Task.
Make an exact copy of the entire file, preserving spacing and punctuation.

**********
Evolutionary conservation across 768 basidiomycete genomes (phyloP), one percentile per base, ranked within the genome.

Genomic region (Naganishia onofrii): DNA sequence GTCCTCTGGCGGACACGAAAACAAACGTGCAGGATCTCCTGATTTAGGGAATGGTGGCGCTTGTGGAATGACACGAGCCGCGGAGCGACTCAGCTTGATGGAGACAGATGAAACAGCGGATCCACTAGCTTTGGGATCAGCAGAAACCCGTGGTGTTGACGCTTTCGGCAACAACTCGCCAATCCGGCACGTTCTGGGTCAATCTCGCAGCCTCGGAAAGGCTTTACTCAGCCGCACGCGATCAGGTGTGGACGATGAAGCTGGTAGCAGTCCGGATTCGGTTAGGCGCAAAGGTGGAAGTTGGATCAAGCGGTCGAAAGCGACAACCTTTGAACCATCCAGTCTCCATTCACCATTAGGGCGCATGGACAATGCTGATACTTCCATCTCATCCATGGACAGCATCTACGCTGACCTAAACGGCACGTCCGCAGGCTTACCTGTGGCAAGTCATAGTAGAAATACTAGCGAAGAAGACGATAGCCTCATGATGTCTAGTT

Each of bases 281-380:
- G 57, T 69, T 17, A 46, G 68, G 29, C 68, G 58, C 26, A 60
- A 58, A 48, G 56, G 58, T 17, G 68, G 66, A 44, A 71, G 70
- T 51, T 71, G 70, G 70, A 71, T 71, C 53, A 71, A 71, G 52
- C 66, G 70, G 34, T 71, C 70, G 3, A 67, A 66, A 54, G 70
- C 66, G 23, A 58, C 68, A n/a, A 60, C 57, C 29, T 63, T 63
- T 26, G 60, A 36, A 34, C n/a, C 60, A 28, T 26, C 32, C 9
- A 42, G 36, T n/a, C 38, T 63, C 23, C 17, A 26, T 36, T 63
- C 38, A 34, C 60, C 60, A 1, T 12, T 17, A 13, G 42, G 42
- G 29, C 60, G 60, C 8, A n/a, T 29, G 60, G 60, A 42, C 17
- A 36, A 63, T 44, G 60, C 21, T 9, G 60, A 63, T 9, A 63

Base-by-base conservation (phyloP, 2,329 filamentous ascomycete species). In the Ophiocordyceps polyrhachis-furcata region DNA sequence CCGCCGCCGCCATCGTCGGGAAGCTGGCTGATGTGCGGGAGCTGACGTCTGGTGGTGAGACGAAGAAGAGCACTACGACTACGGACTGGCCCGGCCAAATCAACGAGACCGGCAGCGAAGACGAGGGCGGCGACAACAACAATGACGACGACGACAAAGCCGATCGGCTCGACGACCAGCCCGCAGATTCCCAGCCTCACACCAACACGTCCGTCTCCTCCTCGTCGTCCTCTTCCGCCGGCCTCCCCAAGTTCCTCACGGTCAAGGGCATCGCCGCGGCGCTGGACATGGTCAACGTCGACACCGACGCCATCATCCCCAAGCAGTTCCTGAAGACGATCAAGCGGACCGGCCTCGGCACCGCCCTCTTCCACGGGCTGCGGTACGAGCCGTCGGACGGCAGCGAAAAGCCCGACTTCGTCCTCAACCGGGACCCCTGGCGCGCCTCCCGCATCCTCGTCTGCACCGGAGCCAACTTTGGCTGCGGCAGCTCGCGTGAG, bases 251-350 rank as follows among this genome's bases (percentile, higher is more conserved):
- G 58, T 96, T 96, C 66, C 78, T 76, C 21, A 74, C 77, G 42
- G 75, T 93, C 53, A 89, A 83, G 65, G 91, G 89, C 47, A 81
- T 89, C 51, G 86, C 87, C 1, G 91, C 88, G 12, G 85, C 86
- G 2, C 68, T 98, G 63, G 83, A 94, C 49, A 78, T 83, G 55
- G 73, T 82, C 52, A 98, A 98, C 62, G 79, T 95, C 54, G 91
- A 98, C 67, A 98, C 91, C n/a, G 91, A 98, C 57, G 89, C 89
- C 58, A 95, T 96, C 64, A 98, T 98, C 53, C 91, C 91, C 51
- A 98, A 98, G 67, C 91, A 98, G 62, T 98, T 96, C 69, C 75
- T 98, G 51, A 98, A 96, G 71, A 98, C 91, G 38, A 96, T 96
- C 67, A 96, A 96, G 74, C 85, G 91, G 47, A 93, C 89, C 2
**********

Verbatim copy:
Evolutionary conservation across 768 basidiomycete genomes (phyloP), one percentile per base, ranked within the genome.

Genomic region (Naganishia onofrii): DNA sequence GTCCTCTGGCGGACACGAAAACAAACGTGCAGGATCTCCTGATTTAGGGAATGGTGGCGCTTGTGGAATGACACGAGCCGCGGAGCGACTCAGCTTGATGGAGACAGATGAAACAGCGGATCCACTAGCTTTGGGATCAGCAGAAACCCGTGGTGTTGACGCTTTCGGCAACAACTCGCCAATCCGGCACGTTCTGGGTCAATCTCGCAGCCTCGGAAAGGCTTTACTCAGCCGCACGCGATCAGGTGTGGACGATGAAGCTGGTAGCAGTCCGGATTCGGTTAGGCGCAAAGGTGGAAGTTGGATCAAGCGGTCGAAAGCGACAACCTTTGAACCATCCAGTCTCCATTCACCATTAGGGCGCATGGACAATGCTGATACTTCCATCTCATCCATGGACAGCATCTACGCTGACCTAAACGGCACGTCCGCAGGCTTACCTGTGGCAAGTCATAGTAGAAATACTAGCGAAGAAGACGATAGCCTCATGATGTCTAGTT

Each of bases 281-380:
- G 57, T 69, T 17, A 46, G 68, G 29, C 68, G 58, C 26, A 60
- A 58, A 48, G 56, G 58, T 17, G 68, G 66, A 44, A 71, G 70
- T 51, T 71, G 70, G 70, A 71, T 71, C 53, A 71, A 71, G 52
- C 66, G 70, G 34, T 71, C 70, G 3, A 67, A 66, A 54, G 70
- C 66, G 23, A 58, C 68, A n/a, A 60, C 57, C 29, T 63, T 63
- T 26, G 60, A 36, A 34, C n/a, C 60, A 28, T 26, C 32, C 9
- A 42, G 36, T n/a, C 38, T 63, C 23, C 17, A 26, T 36, T 63
- C 38, A 34, C 60, C 60, A 1, T 12, T 17, A 13, G 42, G 42
- G 29, C 60, G 60, C 8, A n/a, T 29, G 60, G 60, A 42, C 17
- A 36, A 63, T 44, G 60, C 21, T 9, G 60, A 63, T 9, A 63

Base-by-base conservation (phyloP, 2,329 filamentous ascomycete species). In the Ophiocordyceps polyrhachis-furcata region DNA sequence CCGCCGCCGCCATCGTCGGGAAGCTGGCTGATGTGCGGGAGCTGACGTCTGGTGGTGAGACGAAGAAGAGCACTACGACTACGGACTGGCCCGGCCAAATCAACGAGACCGGCAGCGAAGACGAGGGCGGCGACAACAACAATGACGACGACGACAAAGCCGATCGGCTCGACGACCAGCCCGCAGATTCCCAGCCTCACACCAACACGTCCGTCTCCTCCTCGTCGTCCTCTTCCGCCGGCCTCCCCAAGTTCCTCACGGTCAAGGGCATCGCCGCGGCGCTGGACATGGTCAACGTCGACACCGACGCCATCATCCCCAAGCAGTTCCTGAAGACGATCAAGCGGACCGGCCTCGGCACCGCCCTCTTCCACGGGCTGCGGTACGAGCCGTCGGACGGCAGCGAAAAGCCCGACTTCGTCCTCAACCGGGACCCCTGGCGCGCCTCCCGCATCCTCGTCTGCACCGGAGCCAACTTTGGCTGCGGCAGCTCGCGTGAG, bases 251-350 rank as follows among this genome's bases (percentile, higher is more conserved):
- G 58, T 96, T 96, C 66, C 78, T 76, C 21, A 74, C 77, G 42
- G 75, T 93, C 53, A 89, A 83, G 65, G 91, G 89, C 47, A 81
- T 89, C 51, G 86, C 87, C 1, G 91, C 88, G 12, G 85, C 86
- G 2, C 68, T 98, G 63, G 83, A 94, C 49, A 78, T 83, G 55
- G 73, T 82, C 52, A 98, A 98, C 62, G 79, T 95, C 54, G 91
- A 98, C 67, A 98, C 91, C n/a, G 91, A 98, C 57, G 89, C 89
- C 58, A 95, T 96, C 64, A 98, T 98, C 53, C 91, C 91, C 51
- A 98, A 98, G 67, C 91, A 98, G 62, T 98, T 96, C 69, C 75
- T 98, G 51, A 98, A 96, G 71, A 98, C 91, G 38, A 96, T 96
- C 67, A 96, A 96, G 74, C 85, G 91, G 47, A 93, C 89, C 2